– Purity Brewing Co., near Alcester, West Midlands
Treatment of Process Wastewater from a Small Brewery using a Simple Wetland System
Since 2005 Purity Brewing Co, based near Alcester in the West Midlands, has been using a passive wetland system, designed by Cress Water Solutions, to treat the wastewater from their brewing operations. At that time they were just starting up in converted farm buildings. Fortunately the farmer had plenty of land available, all sloping away from the farm buildings, making it possible to design a wetland system driven entirely by gravity. Originally it was designed for a maximum wastewater discharge of 10 m3/day. Following the success of this multi-award winning brewery, production has more than doubled and the system has had to be enlarged to cater for up to 45 m3 of wastewater per day.
Experience with other brewery wastewaters has shown us that brewery effluent is very much stronger than is generally thought and varies widely from day to day. Over a week the average BOD5 (Biochemical Oxygen Demand) value of the mixed effluent is generally 4,000 – 7,000 mg/litre, 20-30 times stronger than domestic sewage.
After removal of the gross solids the effluent drains into a large septic tank which also takes the foul water from the staff toilets. Lime is added at this stage to neutralise the acidity.
In the original system the effluent from the septic tank flowed into a anaerobic pond which, at maximum design flow, had an hydraulic retention time of 20 days. Here mixing took place. From there it passed into a wetland system comprised of two broad, long parallel swale ditches dug along contour lines with low banks, densely planted with willows, along their downhill margins. Effluent passing through the soil matrix of the banks and past the network of tree roots is collected in a “chinampa ditch”. This leads the partially treated effluent downhill to the first of two large oxidation ponds. The second pond has a large horizontal flow reed-bed at its distal end. Both ponds are planted extensively with a variety of marginal pond plants. The system discharges to a field ditch.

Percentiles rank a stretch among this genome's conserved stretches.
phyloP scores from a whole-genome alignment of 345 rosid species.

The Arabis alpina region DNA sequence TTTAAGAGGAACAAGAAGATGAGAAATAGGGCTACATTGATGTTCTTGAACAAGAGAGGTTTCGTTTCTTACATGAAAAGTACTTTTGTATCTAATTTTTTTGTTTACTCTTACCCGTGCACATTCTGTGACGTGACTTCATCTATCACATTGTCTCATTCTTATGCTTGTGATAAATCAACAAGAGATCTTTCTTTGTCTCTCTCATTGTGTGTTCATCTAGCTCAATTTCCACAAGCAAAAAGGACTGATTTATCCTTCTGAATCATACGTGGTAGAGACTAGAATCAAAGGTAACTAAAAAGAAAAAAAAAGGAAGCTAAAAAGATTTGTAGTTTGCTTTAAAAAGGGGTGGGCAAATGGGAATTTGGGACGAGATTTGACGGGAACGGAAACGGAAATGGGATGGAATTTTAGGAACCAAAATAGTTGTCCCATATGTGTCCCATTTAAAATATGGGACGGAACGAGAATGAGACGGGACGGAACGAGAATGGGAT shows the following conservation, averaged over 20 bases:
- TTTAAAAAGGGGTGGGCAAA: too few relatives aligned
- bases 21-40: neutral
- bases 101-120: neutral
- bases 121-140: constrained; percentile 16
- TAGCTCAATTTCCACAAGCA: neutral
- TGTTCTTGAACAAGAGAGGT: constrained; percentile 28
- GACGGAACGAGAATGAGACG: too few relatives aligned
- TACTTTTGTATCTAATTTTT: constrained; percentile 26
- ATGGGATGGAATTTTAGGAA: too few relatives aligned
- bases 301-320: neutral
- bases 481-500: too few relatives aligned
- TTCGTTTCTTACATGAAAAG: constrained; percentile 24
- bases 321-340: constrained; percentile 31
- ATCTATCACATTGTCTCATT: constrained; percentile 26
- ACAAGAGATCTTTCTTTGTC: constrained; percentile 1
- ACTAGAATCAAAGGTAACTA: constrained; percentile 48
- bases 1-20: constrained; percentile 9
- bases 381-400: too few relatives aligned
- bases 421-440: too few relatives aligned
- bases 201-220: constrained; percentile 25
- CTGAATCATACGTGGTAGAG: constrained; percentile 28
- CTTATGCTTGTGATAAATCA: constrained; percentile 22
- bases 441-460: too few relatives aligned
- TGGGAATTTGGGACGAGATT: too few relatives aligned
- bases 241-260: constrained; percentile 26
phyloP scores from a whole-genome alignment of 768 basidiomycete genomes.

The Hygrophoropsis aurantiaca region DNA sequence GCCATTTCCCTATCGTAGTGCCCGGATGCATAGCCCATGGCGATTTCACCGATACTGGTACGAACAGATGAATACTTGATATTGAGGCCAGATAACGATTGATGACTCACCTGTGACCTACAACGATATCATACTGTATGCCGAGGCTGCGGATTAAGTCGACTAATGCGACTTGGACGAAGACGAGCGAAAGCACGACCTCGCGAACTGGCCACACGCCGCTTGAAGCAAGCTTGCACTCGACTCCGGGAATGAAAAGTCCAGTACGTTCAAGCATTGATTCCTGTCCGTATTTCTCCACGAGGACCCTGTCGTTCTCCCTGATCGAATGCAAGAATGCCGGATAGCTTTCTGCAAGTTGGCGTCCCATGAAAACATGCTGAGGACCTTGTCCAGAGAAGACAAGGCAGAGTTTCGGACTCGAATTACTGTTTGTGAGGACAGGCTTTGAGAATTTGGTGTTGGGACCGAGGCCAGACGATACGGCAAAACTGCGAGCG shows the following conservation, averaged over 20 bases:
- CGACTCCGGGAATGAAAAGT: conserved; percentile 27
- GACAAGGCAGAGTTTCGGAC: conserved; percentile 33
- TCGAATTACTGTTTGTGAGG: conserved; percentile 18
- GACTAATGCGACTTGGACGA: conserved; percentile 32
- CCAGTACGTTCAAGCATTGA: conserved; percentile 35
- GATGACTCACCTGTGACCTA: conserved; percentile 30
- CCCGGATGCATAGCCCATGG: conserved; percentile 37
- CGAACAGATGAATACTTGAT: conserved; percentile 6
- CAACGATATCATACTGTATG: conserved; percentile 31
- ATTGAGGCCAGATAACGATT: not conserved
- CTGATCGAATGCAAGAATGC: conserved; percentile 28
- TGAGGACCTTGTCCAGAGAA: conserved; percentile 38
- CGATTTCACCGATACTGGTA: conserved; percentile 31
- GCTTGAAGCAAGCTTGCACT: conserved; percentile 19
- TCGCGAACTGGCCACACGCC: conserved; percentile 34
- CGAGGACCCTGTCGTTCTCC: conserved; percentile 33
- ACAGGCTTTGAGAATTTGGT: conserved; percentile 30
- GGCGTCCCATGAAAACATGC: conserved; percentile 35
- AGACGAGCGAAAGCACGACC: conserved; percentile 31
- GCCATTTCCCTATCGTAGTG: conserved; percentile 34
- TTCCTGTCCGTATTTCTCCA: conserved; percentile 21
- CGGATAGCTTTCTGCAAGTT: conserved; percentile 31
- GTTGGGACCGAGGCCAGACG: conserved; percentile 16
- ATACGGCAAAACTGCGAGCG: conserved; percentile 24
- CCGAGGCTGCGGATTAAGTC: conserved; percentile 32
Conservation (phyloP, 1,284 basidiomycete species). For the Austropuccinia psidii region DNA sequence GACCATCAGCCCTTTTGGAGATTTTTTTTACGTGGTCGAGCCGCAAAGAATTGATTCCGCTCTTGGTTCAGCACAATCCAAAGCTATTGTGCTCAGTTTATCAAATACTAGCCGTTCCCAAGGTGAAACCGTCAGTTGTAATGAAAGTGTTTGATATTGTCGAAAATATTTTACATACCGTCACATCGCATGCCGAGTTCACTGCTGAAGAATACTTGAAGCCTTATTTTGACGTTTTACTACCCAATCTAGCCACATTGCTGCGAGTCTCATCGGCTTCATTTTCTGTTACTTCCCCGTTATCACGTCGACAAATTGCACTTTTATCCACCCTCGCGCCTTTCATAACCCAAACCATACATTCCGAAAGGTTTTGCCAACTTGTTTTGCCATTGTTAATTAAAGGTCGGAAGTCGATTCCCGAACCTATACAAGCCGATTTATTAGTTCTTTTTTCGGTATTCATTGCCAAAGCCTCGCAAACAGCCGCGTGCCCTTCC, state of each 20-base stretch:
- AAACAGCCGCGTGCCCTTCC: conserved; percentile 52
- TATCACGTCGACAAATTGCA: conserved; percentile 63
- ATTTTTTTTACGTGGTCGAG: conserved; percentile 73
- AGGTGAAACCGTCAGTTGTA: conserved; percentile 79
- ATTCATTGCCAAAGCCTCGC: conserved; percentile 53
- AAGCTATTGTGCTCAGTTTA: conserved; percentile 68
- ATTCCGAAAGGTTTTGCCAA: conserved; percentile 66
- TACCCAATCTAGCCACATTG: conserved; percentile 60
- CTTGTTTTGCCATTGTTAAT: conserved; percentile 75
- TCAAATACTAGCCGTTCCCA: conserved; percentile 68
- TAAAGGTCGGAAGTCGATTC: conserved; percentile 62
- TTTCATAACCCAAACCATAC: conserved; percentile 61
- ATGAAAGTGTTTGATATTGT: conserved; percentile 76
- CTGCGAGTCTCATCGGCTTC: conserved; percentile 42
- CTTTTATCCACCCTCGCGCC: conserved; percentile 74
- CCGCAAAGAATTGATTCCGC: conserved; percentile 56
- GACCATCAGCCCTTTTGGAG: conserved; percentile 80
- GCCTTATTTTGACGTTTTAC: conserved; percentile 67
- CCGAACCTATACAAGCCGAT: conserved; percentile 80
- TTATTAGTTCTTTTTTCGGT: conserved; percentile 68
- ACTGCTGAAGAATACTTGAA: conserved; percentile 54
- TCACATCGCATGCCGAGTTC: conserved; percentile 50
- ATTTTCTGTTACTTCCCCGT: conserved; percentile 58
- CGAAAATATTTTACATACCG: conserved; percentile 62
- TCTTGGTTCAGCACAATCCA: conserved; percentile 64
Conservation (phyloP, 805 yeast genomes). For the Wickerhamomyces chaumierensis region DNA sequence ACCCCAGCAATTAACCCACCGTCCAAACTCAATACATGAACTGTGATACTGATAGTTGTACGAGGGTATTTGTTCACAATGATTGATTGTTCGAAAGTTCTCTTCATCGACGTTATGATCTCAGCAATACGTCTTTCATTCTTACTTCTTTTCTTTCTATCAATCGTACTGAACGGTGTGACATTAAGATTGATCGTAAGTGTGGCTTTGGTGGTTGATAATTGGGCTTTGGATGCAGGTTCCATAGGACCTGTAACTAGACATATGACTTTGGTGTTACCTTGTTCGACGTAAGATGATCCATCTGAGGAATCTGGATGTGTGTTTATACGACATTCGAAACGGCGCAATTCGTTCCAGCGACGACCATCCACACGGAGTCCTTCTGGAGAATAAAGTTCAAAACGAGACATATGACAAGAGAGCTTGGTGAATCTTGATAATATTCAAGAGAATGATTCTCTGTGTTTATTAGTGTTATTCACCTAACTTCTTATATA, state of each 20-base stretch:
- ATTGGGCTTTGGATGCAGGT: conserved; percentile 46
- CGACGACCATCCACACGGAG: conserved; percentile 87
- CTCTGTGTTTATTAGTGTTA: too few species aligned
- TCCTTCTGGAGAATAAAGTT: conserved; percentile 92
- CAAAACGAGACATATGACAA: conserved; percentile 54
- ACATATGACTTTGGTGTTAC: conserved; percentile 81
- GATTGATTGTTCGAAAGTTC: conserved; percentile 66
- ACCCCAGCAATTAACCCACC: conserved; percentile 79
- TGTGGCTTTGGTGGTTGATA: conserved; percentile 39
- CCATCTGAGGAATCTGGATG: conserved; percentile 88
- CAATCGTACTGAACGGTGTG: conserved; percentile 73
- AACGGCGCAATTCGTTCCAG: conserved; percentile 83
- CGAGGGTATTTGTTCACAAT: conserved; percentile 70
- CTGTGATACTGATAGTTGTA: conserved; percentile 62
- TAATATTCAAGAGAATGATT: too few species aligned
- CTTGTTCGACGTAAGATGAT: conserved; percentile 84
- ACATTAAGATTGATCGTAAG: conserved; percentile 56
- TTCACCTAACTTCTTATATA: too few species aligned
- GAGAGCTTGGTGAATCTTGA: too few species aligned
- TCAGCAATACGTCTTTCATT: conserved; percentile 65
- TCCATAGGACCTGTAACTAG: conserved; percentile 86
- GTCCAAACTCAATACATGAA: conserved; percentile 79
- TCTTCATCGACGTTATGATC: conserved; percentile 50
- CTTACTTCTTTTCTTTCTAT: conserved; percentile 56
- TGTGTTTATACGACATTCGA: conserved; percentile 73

The only part of the system that is lined is the anaerobic pond. Effluent moves from one part of the system to the next solely by percolation through the surface soil layers, overflow and passage past the roots of the willows and through grasses and other vegetation that have grown up naturally.
In October 2009 we were asked to assess the system with regards to its capacity to handle a much larger loading when production at the brewery was being planned to be substantially increased. This gave us the first opportunity to take samples throughout the system and assess its performance. Samples were taken from the anaerobic pond, both swales, the chinampa ditch and from each of the two ponds. Water levels in both ponds were low and there was no discharge from the system. The samples from the two ponds were, therefore, taken from the distal ends of the bodies of water in them. The results are presented in the table below.
|Swale Ditch 1||5.49||2780||4480||194||77||<1.00||49.6||64.2|
|Swale Ditch 2||7.40||665||1630||167||68.5||<1.00||42.8||62.7|
The above figures indicate that the simple wetland was performing extremely well 4 years after its installation. At that time it was achieving a BOD5 reduction of better than 99.94%, an ammonia reduction of 98.26% and a phosphate reduction of 94%.
In the last couple of years the system has gradually been expanded. The original swale ditches and banks have been increased in length and an extra one has been added. A new large pond has been excavated and added into the treatment process train. Two aerators have been fitted to this pond to compensate for not being able to make it large enough. It is no longer a fully passive system because it would have taken up too much valuable agricultural land.